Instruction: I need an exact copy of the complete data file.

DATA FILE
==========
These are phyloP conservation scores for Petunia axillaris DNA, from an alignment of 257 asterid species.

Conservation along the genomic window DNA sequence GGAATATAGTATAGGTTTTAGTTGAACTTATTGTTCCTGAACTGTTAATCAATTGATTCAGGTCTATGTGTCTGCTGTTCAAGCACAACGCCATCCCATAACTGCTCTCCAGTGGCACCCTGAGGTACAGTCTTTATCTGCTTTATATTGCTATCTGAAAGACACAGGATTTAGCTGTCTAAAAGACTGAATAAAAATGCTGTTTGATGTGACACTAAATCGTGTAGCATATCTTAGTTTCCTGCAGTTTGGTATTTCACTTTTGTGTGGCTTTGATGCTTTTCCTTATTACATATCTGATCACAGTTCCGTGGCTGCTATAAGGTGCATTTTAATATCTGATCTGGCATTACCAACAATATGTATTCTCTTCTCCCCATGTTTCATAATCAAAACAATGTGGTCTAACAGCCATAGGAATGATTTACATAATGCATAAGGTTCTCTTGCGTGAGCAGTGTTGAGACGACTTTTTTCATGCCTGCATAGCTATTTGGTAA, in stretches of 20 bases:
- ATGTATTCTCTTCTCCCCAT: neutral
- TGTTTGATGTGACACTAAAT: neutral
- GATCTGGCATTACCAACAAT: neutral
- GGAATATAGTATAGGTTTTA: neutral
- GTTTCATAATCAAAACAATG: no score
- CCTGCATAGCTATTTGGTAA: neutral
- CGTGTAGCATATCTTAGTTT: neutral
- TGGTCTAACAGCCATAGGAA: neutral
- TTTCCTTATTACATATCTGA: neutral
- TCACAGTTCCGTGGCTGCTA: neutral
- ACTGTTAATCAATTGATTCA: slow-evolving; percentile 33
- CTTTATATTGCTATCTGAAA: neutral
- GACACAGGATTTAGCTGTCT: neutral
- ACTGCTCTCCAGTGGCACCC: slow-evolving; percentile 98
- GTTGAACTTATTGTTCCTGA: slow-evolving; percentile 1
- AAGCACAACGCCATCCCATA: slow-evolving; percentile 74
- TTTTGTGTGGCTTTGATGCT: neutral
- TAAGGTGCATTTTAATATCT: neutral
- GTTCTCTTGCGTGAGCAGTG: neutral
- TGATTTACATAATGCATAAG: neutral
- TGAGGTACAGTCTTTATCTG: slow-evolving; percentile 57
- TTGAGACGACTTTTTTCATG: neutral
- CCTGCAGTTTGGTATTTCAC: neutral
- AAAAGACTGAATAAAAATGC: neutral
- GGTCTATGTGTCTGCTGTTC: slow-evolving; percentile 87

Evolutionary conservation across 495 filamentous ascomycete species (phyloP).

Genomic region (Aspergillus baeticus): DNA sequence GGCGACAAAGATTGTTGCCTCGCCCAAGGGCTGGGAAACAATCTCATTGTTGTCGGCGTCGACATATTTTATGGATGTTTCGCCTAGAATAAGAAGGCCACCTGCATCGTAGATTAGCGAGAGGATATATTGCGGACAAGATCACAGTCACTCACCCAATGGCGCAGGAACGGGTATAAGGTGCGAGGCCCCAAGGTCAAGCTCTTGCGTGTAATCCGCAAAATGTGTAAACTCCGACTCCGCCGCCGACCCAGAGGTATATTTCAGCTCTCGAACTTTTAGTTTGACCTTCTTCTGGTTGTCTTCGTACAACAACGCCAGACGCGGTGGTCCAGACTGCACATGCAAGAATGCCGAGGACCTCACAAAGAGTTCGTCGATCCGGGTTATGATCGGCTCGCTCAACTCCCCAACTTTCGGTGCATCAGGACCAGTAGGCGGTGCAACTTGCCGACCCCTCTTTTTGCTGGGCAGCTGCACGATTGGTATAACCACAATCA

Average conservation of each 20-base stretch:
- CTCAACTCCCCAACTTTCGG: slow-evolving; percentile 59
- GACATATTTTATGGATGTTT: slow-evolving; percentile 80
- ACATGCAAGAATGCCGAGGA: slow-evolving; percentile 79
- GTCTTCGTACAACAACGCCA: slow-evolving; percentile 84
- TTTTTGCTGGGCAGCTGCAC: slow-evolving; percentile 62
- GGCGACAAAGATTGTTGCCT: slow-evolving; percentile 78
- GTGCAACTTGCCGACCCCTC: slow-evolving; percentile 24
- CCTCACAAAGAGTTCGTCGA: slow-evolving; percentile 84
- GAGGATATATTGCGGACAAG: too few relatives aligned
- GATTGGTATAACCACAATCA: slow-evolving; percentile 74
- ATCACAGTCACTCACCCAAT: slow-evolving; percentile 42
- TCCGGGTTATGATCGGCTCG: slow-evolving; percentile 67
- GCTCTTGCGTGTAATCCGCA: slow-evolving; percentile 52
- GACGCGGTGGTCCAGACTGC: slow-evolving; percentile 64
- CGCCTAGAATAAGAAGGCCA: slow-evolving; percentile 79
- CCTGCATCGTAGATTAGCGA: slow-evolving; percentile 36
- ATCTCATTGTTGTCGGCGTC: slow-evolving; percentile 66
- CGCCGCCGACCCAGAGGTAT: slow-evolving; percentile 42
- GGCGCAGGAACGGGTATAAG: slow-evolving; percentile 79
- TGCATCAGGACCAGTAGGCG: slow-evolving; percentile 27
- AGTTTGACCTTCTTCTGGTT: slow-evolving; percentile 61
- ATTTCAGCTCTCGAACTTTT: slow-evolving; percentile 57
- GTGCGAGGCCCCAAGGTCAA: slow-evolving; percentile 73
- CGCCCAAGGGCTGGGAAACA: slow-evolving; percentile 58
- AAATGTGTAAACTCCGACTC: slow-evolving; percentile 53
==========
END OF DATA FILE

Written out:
These are phyloP conservation scores for Petunia axillaris DNA, from an alignment of 257 asterid species.

Conservation along the genomic window DNA sequence GGAATATAGTATAGGTTTTAGTTGAACTTATTGTTCCTGAACTGTTAATCAATTGATTCAGGTCTATGTGTCTGCTGTTCAAGCACAACGCCATCCCATAACTGCTCTCCAGTGGCACCCTGAGGTACAGTCTTTATCTGCTTTATATTGCTATCTGAAAGACACAGGATTTAGCTGTCTAAAAGACTGAATAAAAATGCTGTTTGATGTGACACTAAATCGTGTAGCATATCTTAGTTTCCTGCAGTTTGGTATTTCACTTTTGTGTGGCTTTGATGCTTTTCCTTATTACATATCTGATCACAGTTCCGTGGCTGCTATAAGGTGCATTTTAATATCTGATCTGGCATTACCAACAATATGTATTCTCTTCTCCCCATGTTTCATAATCAAAACAATGTGGTCTAACAGCCATAGGAATGATTTACATAATGCATAAGGTTCTCTTGCGTGAGCAGTGTTGAGACGACTTTTTTCATGCCTGCATAGCTATTTGGTAA, in stretches of 20 bases:
- ATGTATTCTCTTCTCCCCAT: neutral
- TGTTTGATGTGACACTAAAT: neutral
- GATCTGGCATTACCAACAAT: neutral
- GGAATATAGTATAGGTTTTA: neutral
- GTTTCATAATCAAAACAATG: no score
- CCTGCATAGCTATTTGGTAA: neutral
- CGTGTAGCATATCTTAGTTT: neutral
- TGGTCTAACAGCCATAGGAA: neutral
- TTTCCTTATTACATATCTGA: neutral
- TCACAGTTCCGTGGCTGCTA: neutral
- ACTGTTAATCAATTGATTCA: slow-evolving; percentile 33
- CTTTATATTGCTATCTGAAA: neutral
- GACACAGGATTTAGCTGTCT: neutral
- ACTGCTCTCCAGTGGCACCC: slow-evolving; percentile 98
- GTTGAACTTATTGTTCCTGA: slow-evolving; percentile 1
- AAGCACAACGCCATCCCATA: slow-evolving; percentile 74
- TTTTGTGTGGCTTTGATGCT: neutral
- TAAGGTGCATTTTAATATCT: neutral
- GTTCTCTTGCGTGAGCAGTG: neutral
- TGATTTACATAATGCATAAG: neutral
- TGAGGTACAGTCTTTATCTG: slow-evolving; percentile 57
- TTGAGACGACTTTTTTCATG: neutral
- CCTGCAGTTTGGTATTTCAC: neutral
- AAAAGACTGAATAAAAATGC: neutral
- GGTCTATGTGTCTGCTGTTC: slow-evolving; percentile 87

Evolutionary conservation across 495 filamentous ascomycete species (phyloP).

Genomic region (Aspergillus baeticus): DNA sequence GGCGACAAAGATTGTTGCCTCGCCCAAGGGCTGGGAAACAATCTCATTGTTGTCGGCGTCGACATATTTTATGGATGTTTCGCCTAGAATAAGAAGGCCACCTGCATCGTAGATTAGCGAGAGGATATATTGCGGACAAGATCACAGTCACTCACCCAATGGCGCAGGAACGGGTATAAGGTGCGAGGCCCCAAGGTCAAGCTCTTGCGTGTAATCCGCAAAATGTGTAAACTCCGACTCCGCCGCCGACCCAGAGGTATATTTCAGCTCTCGAACTTTTAGTTTGACCTTCTTCTGGTTGTCTTCGTACAACAACGCCAGACGCGGTGGTCCAGACTGCACATGCAAGAATGCCGAGGACCTCACAAAGAGTTCGTCGATCCGGGTTATGATCGGCTCGCTCAACTCCCCAACTTTCGGTGCATCAGGACCAGTAGGCGGTGCAACTTGCCGACCCCTCTTTTTGCTGGGCAGCTGCACGATTGGTATAACCACAATCA

Average conservation of each 20-base stretch:
- CTCAACTCCCCAACTTTCGG: slow-evolving; percentile 59
- GACATATTTTATGGATGTTT: slow-evolving; percentile 80
- ACATGCAAGAATGCCGAGGA: slow-evolving; percentile 79
- GTCTTCGTACAACAACGCCA: slow-evolving; percentile 84
- TTTTTGCTGGGCAGCTGCAC: slow-evolving; percentile 62
- GGCGACAAAGATTGTTGCCT: slow-evolving; percentile 78
- GTGCAACTTGCCGACCCCTC: slow-evolving; percentile 24
- CCTCACAAAGAGTTCGTCGA: slow-evolving; percentile 84
- GAGGATATATTGCGGACAAG: too few relatives aligned
- GATTGGTATAACCACAATCA: slow-evolving; percentile 74
- ATCACAGTCACTCACCCAAT: slow-evolving; percentile 42
- TCCGGGTTATGATCGGCTCG: slow-evolving; percentile 67
- GCTCTTGCGTGTAATCCGCA: slow-evolving; percentile 52
- GACGCGGTGGTCCAGACTGC: slow-evolving; percentile 64
- CGCCTAGAATAAGAAGGCCA: slow-evolving; percentile 79
- CCTGCATCGTAGATTAGCGA: slow-evolving; percentile 36
- ATCTCATTGTTGTCGGCGTC: slow-evolving; percentile 66
- CGCCGCCGACCCAGAGGTAT: slow-evolving; percentile 42
- GGCGCAGGAACGGGTATAAG: slow-evolving; percentile 79
- TGCATCAGGACCAGTAGGCG: slow-evolving; percentile 27
- AGTTTGACCTTCTTCTGGTT: slow-evolving; percentile 61
- ATTTCAGCTCTCGAACTTTT: slow-evolving; percentile 57
- GTGCGAGGCCCCAAGGTCAA: slow-evolving; percentile 73
- CGCCCAAGGGCTGGGAAACA: slow-evolving; percentile 58
- AAATGTGTAAACTCCGACTC: slow-evolving; percentile 53